How do you know if your website is relevant and working?  Check your site statistics – Google Analytics and Google Search Console are free to use and give very valuable information.  Make sure these are installed on your website and review this data regularly.  It shows you all sorts of things, like search terms people use that land them on your website; search position for these terms; pages visited; workflow through your website; how long people stay on each page; which pages they enter and exit your website; devices used and the like.  Use this information to check relevance of your website content to your clients and determine what needs changing.  Cross-reference this by asking clients how they found you.  Create a Content Plan for the coming months. 

4. Mobile Responsiveness

Website traffic generated through mobile phones is expected to be up around 70% in 2020.  Google research shows that 3 in 4 smartphone owners use mobile search first to address immediate needs.  You see this yourself talking to people – they check all sorts of information on their phones just in normal conversation.  Google has acknowledged our changing search habits by indexing sites from the mobile version over the past couple of years, rather than the desktop version.  If your site does not perform well on mobile devices, it won’t perform well in the search results either.

Websites with a mobile-responsive design are ideally suited to this environment – it is one website with specific treatments of content for different size screens – proportional sizing, hamburger menus, vertical scrolling, direct calling of phone numbers and finger-size buttons and forms for actions on the smart phone version.  You only need to update content in one place – treatment for different size devices is automatically applied.  This is different to a mobile-friendly website, which actually has a separate mobile page which needs to be kept up-to-date separate from the main website.  Here’s an article going into more detail on responsive web design and it’s importance.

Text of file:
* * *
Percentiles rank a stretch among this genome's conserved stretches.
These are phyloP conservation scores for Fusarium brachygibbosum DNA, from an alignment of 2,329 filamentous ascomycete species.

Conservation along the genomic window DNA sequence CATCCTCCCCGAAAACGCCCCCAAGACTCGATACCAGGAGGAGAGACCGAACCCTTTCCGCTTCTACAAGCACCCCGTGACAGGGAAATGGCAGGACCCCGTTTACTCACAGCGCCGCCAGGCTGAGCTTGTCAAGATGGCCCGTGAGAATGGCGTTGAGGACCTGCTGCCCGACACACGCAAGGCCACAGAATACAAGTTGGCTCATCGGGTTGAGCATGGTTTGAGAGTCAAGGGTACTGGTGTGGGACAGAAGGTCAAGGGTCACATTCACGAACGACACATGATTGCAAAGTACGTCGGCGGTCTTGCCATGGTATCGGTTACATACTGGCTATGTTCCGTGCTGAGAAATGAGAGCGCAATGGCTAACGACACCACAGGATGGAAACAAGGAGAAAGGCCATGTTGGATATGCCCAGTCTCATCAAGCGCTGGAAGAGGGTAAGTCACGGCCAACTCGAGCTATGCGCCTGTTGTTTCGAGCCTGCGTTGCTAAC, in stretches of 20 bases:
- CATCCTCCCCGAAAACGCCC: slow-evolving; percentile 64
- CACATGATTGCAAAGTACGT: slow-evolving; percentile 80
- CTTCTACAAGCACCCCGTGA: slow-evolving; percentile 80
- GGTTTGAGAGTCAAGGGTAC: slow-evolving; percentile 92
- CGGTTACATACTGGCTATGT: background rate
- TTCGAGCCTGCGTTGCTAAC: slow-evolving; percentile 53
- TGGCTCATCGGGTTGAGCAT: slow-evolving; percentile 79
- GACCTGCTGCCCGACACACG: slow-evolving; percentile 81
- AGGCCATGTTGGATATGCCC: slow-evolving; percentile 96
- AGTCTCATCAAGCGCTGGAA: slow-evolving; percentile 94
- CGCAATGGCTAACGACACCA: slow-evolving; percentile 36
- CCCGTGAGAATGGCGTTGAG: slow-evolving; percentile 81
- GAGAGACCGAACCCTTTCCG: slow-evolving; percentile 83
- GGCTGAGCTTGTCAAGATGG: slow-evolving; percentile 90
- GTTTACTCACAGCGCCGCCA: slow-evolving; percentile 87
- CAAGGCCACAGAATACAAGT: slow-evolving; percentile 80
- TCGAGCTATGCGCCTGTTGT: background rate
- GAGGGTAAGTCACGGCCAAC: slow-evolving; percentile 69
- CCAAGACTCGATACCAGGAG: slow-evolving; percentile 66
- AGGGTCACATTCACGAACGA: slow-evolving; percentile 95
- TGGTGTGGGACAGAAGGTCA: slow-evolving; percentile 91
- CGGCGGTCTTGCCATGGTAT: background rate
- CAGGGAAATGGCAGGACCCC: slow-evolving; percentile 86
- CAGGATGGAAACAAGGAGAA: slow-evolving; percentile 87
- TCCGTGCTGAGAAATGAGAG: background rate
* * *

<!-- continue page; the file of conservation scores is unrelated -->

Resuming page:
There is no excuse to continue with your old website design.  Modern consumers no longer tolerate inappropriately-sized websites on their smart phones.  They are clicking away – the grace period of the last 3 years is now over!

5. https, NOT http

Does your website have a padlock in the url?  It should!  This is a security feature indicating a Secure Socket Layer (SSL) Certificate is present on your hosting server, encrypting data sent via your website.  This used to be limited to shopping sites but now usage is expected on ALL websites.  Google introduced penalties in 2018 for insecure sites, marking them in searches as ‘Not Secure’ – a good way to scare away potential website visitors.  There’s more information about the change here.

We are still seeing sites without this basic hosting update, which is why it is still on my Top 5 list of Must Haves.  Again, the grace period has expired.  If you have an http url you ARE losing potential clients.  Time to update!


So there you have it – our Top 5 Must Haves for your website in 2020, to ensure relevance to you, your clients and to Google.  Which do you need to focus on first?